Restore the Delta Calls for Cost-Benefit Analysis of BDCP,
Cost Estimate has Tripled, Public Will Pay
“Through-Delta” Alternative has Highest Benefits/Cost Ratio
State is Refusing to Follow its own Cost-Benefit Guidelines
Sacramento, CA – Restore the Delta (RTD), opponents of Gov. Brown’s rush to build Peripheral Tunnels that would drain the Delta and doom salmon and other Pacific fisheries, today told Bay Delta Conservation Plan (BDCP) staff at a public meeting that the Brown Administration is refusing to follow its own guidelines for determining whether a project’s benefits outweigh its costs. RTD also noted the latest cost estimate for building Peripheral Tunnels has tripled from initial estimates, and not a shovel has yet been turned. “The first estimate was $4 billion, and is now more than $14 billion,” said Jane Wagner-Tyack, RTD policy analyst. “The cost keeps escalating and the benefits diminishing.” Restore the Delta pointed to findings of the administration’s own analysis showing the “through-Delta” alternative has the highest benefit-cost ratio of all the options. The Brown Administration has analyzed the benefits to the water-takers, but not to the people of California as a whole, and has failed to disclose that California families will pay thousands of dollars, yet receive no new water.
Three separate analyses of the costs, benefits and financial burdens of the proposed Bay-Delta Conservation Plan (BDCP), and its Peripheral Tunnels all found it costs more than its benefits, and that it will impose a heavy financial burden on California businesses and families. The Brown Administration has repeatedly refused to conduct a comprehensive benefits-cost analysis, ignoring the rules of the very agencies pushing the project. Instead, they have produced partial and scattered reports that the public will not find useful in determining whether this largest-ever California water project is worth the crushing cost. The project would cost a typical Los Angeles family up to $9,0000, according to a report from ECONorthwest.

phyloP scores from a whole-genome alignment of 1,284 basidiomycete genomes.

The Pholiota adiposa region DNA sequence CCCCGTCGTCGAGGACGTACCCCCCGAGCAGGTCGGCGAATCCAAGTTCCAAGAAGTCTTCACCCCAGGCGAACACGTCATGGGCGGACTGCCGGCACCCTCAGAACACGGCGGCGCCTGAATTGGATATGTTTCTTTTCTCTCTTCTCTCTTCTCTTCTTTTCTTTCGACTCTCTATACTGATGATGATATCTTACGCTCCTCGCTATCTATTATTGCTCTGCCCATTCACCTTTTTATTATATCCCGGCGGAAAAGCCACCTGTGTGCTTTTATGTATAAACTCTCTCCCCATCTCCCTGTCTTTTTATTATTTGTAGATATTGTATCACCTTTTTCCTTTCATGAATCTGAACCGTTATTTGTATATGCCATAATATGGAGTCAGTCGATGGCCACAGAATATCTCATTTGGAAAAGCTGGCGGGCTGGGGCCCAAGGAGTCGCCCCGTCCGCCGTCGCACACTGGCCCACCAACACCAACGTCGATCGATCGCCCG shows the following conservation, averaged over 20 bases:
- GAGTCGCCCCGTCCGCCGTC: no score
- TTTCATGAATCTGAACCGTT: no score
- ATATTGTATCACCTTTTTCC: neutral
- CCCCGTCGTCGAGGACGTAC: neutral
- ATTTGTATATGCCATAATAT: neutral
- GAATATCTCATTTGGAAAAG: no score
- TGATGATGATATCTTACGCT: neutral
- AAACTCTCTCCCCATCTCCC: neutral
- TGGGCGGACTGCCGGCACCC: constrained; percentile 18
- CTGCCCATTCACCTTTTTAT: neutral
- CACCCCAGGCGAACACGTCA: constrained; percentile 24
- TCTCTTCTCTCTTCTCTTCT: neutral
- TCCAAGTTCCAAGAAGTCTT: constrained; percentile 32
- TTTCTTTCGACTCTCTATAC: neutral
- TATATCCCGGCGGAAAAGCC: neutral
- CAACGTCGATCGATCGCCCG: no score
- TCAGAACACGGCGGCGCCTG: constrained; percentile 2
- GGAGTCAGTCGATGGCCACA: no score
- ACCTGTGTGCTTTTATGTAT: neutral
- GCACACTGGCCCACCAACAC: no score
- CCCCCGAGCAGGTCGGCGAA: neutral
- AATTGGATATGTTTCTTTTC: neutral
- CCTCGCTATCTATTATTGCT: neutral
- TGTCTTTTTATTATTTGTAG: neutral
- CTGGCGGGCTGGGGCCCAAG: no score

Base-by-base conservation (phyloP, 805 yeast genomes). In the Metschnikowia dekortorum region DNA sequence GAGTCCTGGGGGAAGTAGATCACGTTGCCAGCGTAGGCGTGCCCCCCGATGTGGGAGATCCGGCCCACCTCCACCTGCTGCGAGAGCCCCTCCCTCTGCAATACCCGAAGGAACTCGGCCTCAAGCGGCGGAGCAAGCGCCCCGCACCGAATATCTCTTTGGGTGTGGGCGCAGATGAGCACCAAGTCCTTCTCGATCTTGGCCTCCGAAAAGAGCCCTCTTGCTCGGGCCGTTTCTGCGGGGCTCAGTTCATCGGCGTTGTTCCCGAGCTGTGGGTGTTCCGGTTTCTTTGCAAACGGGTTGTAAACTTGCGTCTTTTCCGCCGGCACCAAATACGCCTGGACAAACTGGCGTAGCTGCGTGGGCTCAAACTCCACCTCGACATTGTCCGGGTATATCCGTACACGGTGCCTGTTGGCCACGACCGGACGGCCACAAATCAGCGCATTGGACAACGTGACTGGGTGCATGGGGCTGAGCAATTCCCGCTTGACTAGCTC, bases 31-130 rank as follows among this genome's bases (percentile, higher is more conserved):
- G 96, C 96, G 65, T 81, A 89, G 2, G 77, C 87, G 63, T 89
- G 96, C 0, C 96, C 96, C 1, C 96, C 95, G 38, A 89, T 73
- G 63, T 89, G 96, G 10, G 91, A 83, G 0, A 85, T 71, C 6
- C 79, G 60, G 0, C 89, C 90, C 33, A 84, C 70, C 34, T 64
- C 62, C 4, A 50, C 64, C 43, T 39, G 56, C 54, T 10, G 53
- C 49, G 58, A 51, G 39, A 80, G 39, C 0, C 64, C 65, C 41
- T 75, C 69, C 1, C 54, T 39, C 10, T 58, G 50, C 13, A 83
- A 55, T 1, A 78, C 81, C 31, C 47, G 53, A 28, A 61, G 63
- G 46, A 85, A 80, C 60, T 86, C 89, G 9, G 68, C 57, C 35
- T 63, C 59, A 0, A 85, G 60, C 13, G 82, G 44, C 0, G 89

Jane Wagner-Tyack, Restore the Delta policy analyst, said, “The State has refused to conduct a comprehensive cost-benefit analysis, in violation of its own policies. This leads to the conclusion that the governor doesn’t want the people of California to know whom the Peripheral Tunnels would primarily benefit, what the true costs of the Peripheral Tunnels are, who would pay, and how much, or that there is a more cost-effective solution.”
BDCP hasn’t met the criteria for financial feasibility set forth in DWR’s own “Economic Analysis Guidebook”: “The test of financial feasibility is passed if (a) beneficiaries are willing and able to pay their allocated costs for project outputs over the life of the project” (page 46). BDCP can’t evaluate financial feasibility without a cost allocation, and they don’t have a final cost allocation. So far, they haven’t shown benefits/costs for agricultural beneficiaries under proportional cost allocation.
Westlands Water District and other Central Valley Project (CVP) contractors pay the Bureau of Reclamation only for the water they receive, so in years when water deliveries are less than projected, revenues don’t recover the federal investment in the project. But in years when actual water deliveries exceed projected deliveries, excess revenues are refunded to the contractors instead of being used to reduce unpaid capital costs and Operations and Maintenance deficits.
“We still see a project with no comprehensive cost-benefit analysis, no analysis of water availability,” said Wagner-Tyack. “This boondoggle will impose heavy financial burdens on California families and businesses, while mainly benefiting a few mega-farmers in Westlands and Kern water districts. There is a better, cheaper and faster way to address our water challenges.”
Food & Water Watch commissioned ECONorthwest to analyze the impacts that the costs of building and operating the tunnels would have on LADWP ratepayers. It outlines a low-cost scenario of $20.6 billion, and a high-cost scenario of $47.2 billion. For each, they evaluate the costs if the state and federal water projects evenly split the costs of the tunnel and related activities, and if the state project paid 100 percent. The report is available for review here: http://documents.foodandwaterwatch.org/doc/BayDeltaConveyanceLAEconAnalysis.pdf